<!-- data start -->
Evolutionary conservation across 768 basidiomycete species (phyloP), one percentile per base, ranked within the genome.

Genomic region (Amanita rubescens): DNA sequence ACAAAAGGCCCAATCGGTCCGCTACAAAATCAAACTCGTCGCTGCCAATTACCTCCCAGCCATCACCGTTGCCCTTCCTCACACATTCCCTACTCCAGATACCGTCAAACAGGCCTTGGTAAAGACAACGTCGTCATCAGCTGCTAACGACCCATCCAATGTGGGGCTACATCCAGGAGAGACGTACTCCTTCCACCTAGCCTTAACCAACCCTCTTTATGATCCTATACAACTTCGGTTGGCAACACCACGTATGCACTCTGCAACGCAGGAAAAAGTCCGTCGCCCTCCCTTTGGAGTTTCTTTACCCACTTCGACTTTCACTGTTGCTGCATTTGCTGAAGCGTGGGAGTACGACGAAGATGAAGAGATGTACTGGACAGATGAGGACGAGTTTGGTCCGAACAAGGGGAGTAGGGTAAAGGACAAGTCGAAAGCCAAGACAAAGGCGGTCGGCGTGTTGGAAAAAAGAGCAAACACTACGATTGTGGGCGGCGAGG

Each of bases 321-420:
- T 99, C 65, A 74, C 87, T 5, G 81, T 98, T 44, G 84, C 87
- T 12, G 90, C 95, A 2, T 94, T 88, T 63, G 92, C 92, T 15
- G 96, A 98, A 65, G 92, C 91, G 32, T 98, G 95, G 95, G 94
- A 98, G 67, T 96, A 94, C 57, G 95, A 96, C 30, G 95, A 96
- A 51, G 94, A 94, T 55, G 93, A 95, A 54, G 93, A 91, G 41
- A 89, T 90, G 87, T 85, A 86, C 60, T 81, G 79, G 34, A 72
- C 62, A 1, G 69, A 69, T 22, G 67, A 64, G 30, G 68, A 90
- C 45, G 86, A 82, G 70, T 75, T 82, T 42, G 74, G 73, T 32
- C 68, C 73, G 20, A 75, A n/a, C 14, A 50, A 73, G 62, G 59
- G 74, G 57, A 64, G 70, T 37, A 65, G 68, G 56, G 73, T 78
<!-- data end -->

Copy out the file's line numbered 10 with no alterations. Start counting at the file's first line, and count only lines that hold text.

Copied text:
- C 62, A 1, G 69, A 69, T 22, G 67, A 64, G 30, G 68, A 90